Sunday, 5 October 2014
Left out, Waqar Gillani
Left out, Waqar Gillani
“Free Baba Jan; abolish the anti-terrorism courts; and end political victimisation” were some of the main slogans chanted by a handful activists of Awami Workers Party (AWP) outside Lahore Press Club last week, calling for the release of the prisoners charged of terrorism in Gilgit-Baltistan.
A local anti-terrorism court of Gilgit sentenced Baba Jan, one of the key activist and representative of the AWP, to life in prison along with 11 other campaigners of rights of the marginalised of the northern underdeveloped areas.
The issue, stirring small scale protests and national public disapproval, activated the party’s committed supporters to come out on the streets in different cities and take up the matter in AWP’s first federal congress, held in Islamabad last week. The AWP — a product of late 2012 amalgamation of three Left-wing parties Awami Party, Workers Party and Labour Party — expressed determination to continue its struggle for the revival of working class’ politics and the unity of progressive forces in Pakistan.
Jan, in his early 30s, who is leading Progressive Youth Front in Gilgit, and the other sentenced protestors will spend 40 additional years in prison, besides paying 500,000 rupees in fines, according to the verdict. Further, the convicts’ properties and earnings will be used to reconstruct buildings damaged and assets put on fire on August 11, 2011 in Aliabad, Hunza. The protestors were charged with attacking and vandalising government buildings in Aliabad after police killed an unarmed man and his son who were Internally Displaced People (IDPs) belonging to the disaster-hit Ayeenabad village of Gojal Valley, upper Hunza.
The AWP launched #FreeGB12 (Free Gilgit Baltistan 12 activists) campaign on twitter after the verdict on Jan and other activists. They held peaceful protests and raised voice for the IDPs who were not given any financial compensation by the GB government.
In January 2010, a mountain collapsed into Hunza River, creating Attabad Lake. As the lake formed, village after village was submerged. Over 1000 local people were displaced and over 25,000 were cut off from the rest of the country. Many families did not receive financial compensation that allegedly went to the families supporting the Pakistan People’s Party (PPP).
Following the protests, a case was lodged against Jan and others. Jan remained in jail for two years (2011-13) and was granted bail after a series of protests and national and international campaigns by his party supporters such as Noam Chomsky and Tariq Ali. He presented himself before the police after the verdict was announced. His party denies allegations of burning government properties.
“We demand immediate release of Baba Jan and 11 other activists from GB,” Qalandar Bux Memon, a comrade who teaches at a Lahore’s private university and is organising the campaign demanding the activist’s release, told . “These are political prisoners and their sin is giving awareness to the marginalised communities of their areas about their rights.” He said the AWP always called for intellectual and political freedom. “This campaign would continue.”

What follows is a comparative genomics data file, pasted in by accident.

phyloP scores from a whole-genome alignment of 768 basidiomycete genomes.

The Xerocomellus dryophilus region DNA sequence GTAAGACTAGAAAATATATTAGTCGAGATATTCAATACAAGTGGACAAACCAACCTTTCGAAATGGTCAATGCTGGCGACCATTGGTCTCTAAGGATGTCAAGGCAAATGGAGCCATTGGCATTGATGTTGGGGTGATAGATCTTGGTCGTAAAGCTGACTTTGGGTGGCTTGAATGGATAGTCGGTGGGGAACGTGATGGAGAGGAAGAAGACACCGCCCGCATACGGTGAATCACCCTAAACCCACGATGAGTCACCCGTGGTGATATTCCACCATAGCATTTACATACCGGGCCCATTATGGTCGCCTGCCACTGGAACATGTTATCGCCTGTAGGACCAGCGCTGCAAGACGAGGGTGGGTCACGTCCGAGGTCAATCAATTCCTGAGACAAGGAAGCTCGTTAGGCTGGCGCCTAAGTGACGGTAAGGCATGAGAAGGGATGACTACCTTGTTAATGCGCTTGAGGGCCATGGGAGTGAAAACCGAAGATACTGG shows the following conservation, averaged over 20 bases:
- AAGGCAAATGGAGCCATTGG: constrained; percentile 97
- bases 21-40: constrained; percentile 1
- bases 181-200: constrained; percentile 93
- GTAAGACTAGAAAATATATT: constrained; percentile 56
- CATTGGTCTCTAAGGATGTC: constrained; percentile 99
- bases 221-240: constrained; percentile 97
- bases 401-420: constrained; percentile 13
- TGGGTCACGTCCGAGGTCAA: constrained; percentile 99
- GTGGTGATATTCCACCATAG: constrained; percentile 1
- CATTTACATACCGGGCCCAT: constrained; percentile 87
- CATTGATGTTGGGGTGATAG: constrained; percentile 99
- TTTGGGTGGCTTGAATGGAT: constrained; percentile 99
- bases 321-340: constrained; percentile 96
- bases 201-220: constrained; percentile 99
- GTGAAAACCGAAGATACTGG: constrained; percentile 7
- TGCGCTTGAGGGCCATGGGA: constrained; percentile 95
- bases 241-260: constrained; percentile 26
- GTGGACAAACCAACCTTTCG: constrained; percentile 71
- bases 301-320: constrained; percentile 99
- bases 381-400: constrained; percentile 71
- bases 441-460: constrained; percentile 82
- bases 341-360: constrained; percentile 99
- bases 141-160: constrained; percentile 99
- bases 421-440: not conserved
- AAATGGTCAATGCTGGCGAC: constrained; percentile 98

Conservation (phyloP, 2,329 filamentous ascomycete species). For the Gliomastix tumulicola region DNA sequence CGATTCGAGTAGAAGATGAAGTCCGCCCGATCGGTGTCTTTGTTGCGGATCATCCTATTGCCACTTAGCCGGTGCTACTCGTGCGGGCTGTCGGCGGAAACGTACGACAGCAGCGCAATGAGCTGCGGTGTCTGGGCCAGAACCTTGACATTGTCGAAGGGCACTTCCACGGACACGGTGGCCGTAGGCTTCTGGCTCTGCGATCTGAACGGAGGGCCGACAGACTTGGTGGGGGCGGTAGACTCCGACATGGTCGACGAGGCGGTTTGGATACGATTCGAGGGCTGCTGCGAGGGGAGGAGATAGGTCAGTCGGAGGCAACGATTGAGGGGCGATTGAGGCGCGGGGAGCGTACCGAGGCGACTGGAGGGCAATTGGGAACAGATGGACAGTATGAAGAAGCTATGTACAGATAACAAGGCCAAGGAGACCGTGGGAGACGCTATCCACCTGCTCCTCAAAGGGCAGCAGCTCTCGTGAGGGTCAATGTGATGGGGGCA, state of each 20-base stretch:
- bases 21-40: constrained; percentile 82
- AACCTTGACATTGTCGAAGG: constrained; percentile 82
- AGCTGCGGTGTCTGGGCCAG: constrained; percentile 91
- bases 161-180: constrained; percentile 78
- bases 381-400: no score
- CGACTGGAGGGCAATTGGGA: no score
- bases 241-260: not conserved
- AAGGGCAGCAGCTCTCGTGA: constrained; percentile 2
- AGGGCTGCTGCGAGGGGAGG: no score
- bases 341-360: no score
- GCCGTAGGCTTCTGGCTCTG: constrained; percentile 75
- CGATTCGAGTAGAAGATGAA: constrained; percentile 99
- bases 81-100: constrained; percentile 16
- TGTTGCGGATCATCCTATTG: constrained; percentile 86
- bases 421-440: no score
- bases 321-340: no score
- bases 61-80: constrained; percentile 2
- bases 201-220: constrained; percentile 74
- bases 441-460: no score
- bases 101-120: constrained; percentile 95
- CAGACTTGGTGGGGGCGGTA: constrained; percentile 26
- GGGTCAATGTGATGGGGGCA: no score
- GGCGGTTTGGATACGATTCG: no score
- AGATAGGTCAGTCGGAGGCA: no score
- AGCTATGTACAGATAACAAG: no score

Also read: The marginality of progressives
The recently held national congregation of the AWP reiterated the commitment to broaden the party network and grab more space on the political canvas of the country. The party, a blend of slums’ residents, trade unionists, farmers, and students among others, want rights for the poor, marginalised, land redistribution for workers and peasants, reduction in the defence budget and reallocation of the government spending to address issues relating to health, education and unemployment.
Abid Hasan Minto, President of the AWP, said the party was an outcome of years-long struggle to resurrect the Pakistani Left. He believed with this new united platform, Pakistani Left was now on its way to becoming a strong political force struggling for socialism, equality and justice in the country. “Mainstream parties have practically neglected the working class,” he said. “We don’t want a revolution that does not involve workers rights. The AWP would revive the Leftist traditions and engage youth to deal with contemporary challenges.”
“The party is preparing an anti-capitalist, anti-feudal, anti-patriarchy and anti-imperialist youth force to achieve transformative changes in the country.” Minto said the party is struggling against the neo-colonial imperialist onslaught and its control of Pakistani financial institutions. The party is also fighting against the rising extremism and social and economic crises faced by Pakistan.
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Interestingly, in a recent ardent appeal, made on twitter, Chairman Pakistan People’s Party (PPP) Bilwal Bhutto welcomed and encouraged all leftwing parties to join the political process. “If a PPP sympathiser desires to attend a political event, I would suggest him to attend the AWP Congress (recently held in Islamabad).”
The AWP, on its official social network websites, appreciated Bilawal for realising that AWP is a genuine alternative force determined to end social, economic and ideological oppression in Pakistan.
Interestingly, Bilawal is extending support to a party (AWP) which is demonstrating against political victimisation and calling for the release of political prisoners in GB, where his party rules. “Bilawal’s statement seems contradictory. We are struggling against feudalism and the PPP represents feudatory,” said Sajid Baloch, an AWP protestor outside Lahore Press Club, adding, “the PPP acted too late on the Attabad Lake issue.”